An ageing population, family and community breakdown, the decline of institutions such as churches and trade unions, the switch from public transport to private, inequality, an alienating ethic of consumerism, the loss of common purpose: all these are likely to contribute to one of the most dangerous epidemics of our time.

Yes, I do mean dangerous. The stress response triggered by loneliness raises blood pressure and impairs the immune system. Loneliness enhances the risk of depression, paranoia, addiction, cognitive decline, dem­entia, heart disease, stroke, viral infection, accidents and suicide. It is as potent a cause of early death as smoking 15 cigarettes a day, and can be twice as deadly as obesity.

Perhaps because we are in thrall to the ideology that helps to cause the problem, we turn to the market to try to solve it. Over the past few weeks, the discovery of a new American profession, the people-walker (taking human beings for walks), has caused a small sensation in the media. In Japan there is a fully fledged market for friendship: you can hire friends by the hour with whom to chat and eat and watch TV; or, more disturbingly, to pose for pictures that you can post on social media. They are rented as mourners at funerals and guests at weddings. A recent article describes how a fake friend was used to replace a sister with whom the bride had fallen out. What would the bride’s mother make of it? No problem: she had been rented, too. In September we learned that similar customs have been followed in Britain for some time: an early foray into business for the Home Secretary, Amber Rudd, involved offering to lease her posh friends to underpopulated weddings.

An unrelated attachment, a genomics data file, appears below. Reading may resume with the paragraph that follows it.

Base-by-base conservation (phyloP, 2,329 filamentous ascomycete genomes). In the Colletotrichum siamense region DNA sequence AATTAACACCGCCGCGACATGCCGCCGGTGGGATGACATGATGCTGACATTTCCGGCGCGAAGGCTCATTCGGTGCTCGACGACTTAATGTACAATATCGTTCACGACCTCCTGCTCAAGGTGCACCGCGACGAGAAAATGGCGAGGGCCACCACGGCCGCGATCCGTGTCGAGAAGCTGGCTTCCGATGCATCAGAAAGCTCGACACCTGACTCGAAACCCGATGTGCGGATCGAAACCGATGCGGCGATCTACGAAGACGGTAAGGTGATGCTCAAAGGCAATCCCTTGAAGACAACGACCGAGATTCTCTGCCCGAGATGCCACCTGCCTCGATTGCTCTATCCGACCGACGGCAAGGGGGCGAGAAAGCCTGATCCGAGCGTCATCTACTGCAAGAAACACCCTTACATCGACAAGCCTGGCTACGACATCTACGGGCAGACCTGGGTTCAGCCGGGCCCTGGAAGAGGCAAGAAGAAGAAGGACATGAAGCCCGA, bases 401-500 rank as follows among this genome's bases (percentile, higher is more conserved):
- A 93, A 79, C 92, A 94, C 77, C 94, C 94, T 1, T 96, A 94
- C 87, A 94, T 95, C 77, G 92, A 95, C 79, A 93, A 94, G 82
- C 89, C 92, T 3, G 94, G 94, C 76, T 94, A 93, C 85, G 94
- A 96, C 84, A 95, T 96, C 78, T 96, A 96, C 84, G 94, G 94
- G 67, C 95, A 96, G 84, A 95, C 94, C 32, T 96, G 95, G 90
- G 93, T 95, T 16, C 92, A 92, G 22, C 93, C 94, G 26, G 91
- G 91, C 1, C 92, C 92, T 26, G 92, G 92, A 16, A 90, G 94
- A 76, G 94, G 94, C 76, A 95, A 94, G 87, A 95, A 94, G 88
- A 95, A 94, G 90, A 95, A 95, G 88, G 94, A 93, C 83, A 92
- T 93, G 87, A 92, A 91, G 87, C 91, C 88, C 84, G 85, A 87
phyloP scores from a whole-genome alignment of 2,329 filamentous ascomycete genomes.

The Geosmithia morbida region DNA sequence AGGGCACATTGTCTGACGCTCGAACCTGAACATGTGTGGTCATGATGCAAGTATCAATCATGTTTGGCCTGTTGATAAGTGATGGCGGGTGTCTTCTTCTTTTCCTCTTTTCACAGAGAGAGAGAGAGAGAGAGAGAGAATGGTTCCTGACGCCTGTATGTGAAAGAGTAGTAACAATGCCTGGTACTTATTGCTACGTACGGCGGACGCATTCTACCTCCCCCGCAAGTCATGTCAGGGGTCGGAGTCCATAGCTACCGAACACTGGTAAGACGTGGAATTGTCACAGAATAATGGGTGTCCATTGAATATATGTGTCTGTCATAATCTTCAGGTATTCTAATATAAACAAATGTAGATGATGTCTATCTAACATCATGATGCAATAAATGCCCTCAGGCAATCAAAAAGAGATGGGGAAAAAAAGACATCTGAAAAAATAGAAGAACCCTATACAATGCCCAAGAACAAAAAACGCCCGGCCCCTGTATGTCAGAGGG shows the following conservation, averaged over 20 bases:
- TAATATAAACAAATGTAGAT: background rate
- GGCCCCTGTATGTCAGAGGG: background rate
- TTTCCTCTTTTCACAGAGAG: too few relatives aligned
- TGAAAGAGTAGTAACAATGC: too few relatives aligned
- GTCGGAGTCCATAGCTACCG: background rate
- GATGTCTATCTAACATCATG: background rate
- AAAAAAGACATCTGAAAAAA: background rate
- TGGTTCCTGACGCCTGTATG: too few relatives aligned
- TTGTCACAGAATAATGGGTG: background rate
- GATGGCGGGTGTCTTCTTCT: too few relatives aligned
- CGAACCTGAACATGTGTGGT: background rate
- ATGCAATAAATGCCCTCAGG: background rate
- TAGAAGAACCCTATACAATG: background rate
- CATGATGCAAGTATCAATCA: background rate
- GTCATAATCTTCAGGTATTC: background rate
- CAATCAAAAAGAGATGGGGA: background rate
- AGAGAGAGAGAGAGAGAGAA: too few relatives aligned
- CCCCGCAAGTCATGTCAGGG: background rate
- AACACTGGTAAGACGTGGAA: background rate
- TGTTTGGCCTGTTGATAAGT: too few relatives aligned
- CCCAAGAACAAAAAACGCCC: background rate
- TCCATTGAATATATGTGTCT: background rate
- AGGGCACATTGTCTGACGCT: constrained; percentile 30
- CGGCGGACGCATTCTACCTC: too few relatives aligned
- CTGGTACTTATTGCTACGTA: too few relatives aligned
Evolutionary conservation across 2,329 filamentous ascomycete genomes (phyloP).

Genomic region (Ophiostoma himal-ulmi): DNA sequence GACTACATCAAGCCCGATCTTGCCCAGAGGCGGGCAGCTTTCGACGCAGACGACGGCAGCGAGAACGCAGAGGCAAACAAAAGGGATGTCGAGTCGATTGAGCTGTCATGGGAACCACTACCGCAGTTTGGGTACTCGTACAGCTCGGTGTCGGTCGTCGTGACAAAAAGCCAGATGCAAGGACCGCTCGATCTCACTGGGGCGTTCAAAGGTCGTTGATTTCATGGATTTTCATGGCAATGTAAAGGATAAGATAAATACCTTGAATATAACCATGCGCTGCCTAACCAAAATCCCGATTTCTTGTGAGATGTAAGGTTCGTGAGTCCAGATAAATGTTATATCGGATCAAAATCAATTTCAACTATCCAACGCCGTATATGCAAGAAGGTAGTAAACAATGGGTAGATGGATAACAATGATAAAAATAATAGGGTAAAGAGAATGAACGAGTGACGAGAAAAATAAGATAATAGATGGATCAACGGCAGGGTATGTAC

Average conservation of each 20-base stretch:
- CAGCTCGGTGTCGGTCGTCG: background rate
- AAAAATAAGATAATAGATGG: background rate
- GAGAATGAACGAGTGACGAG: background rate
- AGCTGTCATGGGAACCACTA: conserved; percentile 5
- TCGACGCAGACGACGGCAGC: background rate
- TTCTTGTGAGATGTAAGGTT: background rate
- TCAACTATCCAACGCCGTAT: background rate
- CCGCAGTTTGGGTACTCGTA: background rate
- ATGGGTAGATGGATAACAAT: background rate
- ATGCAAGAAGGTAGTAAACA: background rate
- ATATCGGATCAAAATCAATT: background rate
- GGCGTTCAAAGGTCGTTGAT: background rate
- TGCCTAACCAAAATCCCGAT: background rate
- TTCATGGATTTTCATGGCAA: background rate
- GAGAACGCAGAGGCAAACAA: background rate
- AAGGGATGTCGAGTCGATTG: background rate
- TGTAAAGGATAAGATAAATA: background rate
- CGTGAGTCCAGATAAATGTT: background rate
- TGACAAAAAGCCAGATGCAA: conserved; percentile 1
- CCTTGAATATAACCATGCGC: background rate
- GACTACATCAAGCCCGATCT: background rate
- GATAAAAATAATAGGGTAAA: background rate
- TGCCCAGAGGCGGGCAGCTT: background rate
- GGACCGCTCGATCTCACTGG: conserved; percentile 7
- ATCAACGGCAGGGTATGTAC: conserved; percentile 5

My own experience fits the current pattern: the high incidence of loneliness suffered by people between the ages of 18 and 34. I have sometimes been lonely before and after that period, but it was during those years that I was most afflicted. The worst episode struck when I returned to Britain after six years working in West Papua, Brazil and East Africa. In those parts I sometimes felt like a ghost, drifting through societies to which I did not belong. I was often socially isolated, but I seldom felt lonely, perhaps because the issues I was investigating were so absorbing and the work so frightening that I was swept along by adrenalin and a sense of purpose.

When I came home, however, I fell into a mineshaft. My university friends, with their proper jobs, expensive mortgages and settled, prematurely aged lives, had become incomprehensible to me, and the life I had been leading seemed incomprehensible to everyone. Though feeling like a ghost abroad was in some ways liberating – a psychic decluttering that permitted an intense process of discovery – feeling like a ghost at home was terrifying. I existed, people acknowledged me, greeted me cordially, but I just could not connect. Wherever I went, I heard my own voice bouncing back at me.